One of the goals of the CIRMS Annual Meeting is to get input from audience participants on the need for developing a 3D real-time imaging tool for evaluating orthotics inside shoes with the patient in a weight bearing position. Once the orthotic has been made, an image of the patient can be taken in the weight bearing position, with the patient standing in his/her shoes with the new orthotic installed in the shoe. This type of analysis could be used to evaluate if the orthotic does what it is meant to do. The 3D weight bearing images can provide information about specific bone alignment issues using the new orthotics. The images can also reveal if the new orthotic is providing the expected amount of correction without compromising other foot anatomical issues, and if the spacing between the major foot joints is affected by the new orthotic.

CurveBeams’s pedCAT system allows specialists a unique bilateral, weight bearing 3-dimensional view of the foot and ankle to fully diagnose and create comprehensive treatment plans. The pedCAT is a compact, ultra-low dose CT imaging system ideal for orthopedic and podiatric clinics. Patients benefit from the convenience of point-of-care advanced diagnostic imaging. Scan time is one minute, and the pedCAT automatically generates all standard X-Ray views in addition to the full CT volume. Depending on the scan protocol, the patient is exposed to 2 – 5 micro Sieverts per scan. That’s about the same as a plain X-Ray study of the foot and ankle, and less than the average daily background radiation a U.S. resident is exposed to.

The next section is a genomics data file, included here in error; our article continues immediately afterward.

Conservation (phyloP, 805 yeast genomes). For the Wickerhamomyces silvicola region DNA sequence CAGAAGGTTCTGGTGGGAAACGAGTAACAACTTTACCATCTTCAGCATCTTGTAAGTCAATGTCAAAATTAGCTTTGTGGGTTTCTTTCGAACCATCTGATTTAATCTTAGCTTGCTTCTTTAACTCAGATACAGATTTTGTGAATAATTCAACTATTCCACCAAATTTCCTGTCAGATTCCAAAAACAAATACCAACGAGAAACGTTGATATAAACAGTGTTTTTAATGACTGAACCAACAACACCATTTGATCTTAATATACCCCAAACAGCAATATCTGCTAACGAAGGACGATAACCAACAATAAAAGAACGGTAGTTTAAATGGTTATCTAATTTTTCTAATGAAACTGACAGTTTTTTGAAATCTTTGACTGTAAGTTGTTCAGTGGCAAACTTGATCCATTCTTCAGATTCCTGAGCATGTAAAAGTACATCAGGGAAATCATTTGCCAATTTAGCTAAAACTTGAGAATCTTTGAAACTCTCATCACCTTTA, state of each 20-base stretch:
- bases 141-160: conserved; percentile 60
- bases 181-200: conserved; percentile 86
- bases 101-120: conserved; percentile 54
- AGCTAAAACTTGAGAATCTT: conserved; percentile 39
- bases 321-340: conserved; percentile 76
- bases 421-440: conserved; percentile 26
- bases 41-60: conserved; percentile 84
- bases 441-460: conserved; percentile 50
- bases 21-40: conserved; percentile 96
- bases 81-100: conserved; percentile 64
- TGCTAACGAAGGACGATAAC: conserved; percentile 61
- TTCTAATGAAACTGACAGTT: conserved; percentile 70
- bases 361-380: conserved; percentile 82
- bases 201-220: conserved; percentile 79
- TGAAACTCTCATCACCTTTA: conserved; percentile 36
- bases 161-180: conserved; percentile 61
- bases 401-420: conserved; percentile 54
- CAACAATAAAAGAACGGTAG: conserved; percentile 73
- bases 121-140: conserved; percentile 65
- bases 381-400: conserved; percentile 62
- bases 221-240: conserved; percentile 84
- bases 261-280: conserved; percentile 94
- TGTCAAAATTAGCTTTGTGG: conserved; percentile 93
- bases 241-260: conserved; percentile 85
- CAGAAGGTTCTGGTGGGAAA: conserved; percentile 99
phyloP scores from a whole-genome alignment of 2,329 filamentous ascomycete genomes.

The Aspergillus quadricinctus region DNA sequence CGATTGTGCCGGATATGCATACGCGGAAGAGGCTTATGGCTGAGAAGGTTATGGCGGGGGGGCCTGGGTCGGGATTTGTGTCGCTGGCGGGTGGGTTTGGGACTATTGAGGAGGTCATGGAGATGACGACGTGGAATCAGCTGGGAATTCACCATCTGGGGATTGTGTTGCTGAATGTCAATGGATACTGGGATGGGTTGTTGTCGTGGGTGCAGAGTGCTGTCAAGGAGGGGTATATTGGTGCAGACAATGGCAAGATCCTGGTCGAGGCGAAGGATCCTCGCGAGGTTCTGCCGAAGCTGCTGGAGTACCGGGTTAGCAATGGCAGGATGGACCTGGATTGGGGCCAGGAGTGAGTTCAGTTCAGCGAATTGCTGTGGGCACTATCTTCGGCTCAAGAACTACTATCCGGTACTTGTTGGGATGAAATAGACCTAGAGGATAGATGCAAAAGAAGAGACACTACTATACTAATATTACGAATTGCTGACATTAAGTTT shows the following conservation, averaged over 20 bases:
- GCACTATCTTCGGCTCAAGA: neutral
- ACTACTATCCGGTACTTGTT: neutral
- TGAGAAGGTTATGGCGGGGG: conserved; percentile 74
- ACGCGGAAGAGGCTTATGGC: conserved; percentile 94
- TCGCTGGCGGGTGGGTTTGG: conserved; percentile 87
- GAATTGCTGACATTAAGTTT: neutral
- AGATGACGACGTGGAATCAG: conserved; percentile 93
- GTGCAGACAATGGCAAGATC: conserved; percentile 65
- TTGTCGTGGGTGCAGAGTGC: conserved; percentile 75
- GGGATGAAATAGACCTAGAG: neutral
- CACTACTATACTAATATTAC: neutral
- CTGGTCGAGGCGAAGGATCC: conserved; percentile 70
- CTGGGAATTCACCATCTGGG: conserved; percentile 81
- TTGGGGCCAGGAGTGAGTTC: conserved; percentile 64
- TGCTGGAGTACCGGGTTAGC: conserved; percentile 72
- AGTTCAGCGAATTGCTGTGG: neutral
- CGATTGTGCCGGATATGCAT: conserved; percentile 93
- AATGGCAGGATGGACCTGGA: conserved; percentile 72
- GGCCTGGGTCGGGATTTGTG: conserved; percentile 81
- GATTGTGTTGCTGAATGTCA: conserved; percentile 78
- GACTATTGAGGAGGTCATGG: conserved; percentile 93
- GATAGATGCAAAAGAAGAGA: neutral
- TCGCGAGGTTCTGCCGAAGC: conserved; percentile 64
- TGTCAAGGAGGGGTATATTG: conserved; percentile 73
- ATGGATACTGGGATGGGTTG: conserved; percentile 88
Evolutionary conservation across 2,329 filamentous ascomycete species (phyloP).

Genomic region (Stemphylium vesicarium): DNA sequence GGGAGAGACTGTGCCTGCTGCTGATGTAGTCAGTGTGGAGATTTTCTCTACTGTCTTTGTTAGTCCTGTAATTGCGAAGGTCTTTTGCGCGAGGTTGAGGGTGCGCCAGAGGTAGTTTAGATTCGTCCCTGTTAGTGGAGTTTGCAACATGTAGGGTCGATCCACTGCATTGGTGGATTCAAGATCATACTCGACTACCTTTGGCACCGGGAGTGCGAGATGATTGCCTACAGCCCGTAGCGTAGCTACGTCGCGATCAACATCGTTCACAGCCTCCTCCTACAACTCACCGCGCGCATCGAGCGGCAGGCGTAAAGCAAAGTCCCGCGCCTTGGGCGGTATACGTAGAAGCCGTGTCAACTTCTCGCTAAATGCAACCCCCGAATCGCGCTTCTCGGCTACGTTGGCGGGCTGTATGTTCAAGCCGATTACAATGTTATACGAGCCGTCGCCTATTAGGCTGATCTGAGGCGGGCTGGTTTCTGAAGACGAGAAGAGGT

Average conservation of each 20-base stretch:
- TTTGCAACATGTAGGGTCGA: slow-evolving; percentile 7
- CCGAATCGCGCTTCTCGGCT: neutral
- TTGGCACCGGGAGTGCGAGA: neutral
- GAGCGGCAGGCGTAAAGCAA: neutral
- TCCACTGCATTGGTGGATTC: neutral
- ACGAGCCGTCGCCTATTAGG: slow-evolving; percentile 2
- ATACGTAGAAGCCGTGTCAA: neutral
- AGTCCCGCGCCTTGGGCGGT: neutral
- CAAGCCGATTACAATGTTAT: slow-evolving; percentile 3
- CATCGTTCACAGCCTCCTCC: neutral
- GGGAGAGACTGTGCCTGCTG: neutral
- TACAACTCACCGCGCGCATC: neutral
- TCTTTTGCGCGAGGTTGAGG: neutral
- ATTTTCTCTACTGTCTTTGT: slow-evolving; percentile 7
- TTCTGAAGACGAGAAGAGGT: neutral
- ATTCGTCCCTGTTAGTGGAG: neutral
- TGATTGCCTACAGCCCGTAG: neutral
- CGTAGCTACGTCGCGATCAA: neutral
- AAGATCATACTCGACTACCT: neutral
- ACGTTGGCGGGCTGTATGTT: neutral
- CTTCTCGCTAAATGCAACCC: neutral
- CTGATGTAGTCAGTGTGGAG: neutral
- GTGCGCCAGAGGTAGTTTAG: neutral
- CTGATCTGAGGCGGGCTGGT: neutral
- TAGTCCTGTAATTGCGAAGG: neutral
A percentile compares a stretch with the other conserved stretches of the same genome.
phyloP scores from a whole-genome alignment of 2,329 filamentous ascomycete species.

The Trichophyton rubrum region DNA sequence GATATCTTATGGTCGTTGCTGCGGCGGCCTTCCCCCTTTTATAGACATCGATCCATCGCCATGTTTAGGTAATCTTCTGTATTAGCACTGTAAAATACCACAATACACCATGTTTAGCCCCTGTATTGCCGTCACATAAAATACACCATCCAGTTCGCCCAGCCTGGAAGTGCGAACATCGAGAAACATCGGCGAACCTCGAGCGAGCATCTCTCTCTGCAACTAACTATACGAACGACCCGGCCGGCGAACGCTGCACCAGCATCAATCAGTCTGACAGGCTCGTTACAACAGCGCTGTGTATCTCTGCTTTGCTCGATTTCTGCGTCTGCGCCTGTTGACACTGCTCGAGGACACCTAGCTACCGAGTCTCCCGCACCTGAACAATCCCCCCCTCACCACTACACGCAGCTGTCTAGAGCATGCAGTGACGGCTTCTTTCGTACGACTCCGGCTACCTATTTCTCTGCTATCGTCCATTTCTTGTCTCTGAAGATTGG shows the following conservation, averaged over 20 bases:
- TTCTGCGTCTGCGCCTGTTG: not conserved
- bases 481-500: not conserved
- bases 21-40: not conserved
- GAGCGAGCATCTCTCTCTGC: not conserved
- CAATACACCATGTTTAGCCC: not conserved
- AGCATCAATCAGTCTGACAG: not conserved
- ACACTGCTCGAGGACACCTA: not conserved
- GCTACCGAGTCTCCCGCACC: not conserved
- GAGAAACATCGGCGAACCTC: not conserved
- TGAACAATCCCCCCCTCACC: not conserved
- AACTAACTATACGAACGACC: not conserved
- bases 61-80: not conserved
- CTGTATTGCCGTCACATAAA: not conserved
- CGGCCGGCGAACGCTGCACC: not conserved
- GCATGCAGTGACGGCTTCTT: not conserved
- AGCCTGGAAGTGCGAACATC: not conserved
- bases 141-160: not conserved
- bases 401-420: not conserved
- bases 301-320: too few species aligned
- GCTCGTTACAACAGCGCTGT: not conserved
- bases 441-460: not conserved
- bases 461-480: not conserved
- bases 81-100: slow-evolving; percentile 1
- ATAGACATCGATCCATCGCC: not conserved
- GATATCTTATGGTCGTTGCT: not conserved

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To learn more about the CurveBeam pedCAT Imaging System and how it is revolutionizing the orthopedic and podiatric fields, visit curvebeam.com, or talk with our team at the CIRMS 25th Annual Meeting, March 27th to March 29th in Gaithersburg.

CBCT Technology is Increasingly Used by Orthopedists and Podiatrists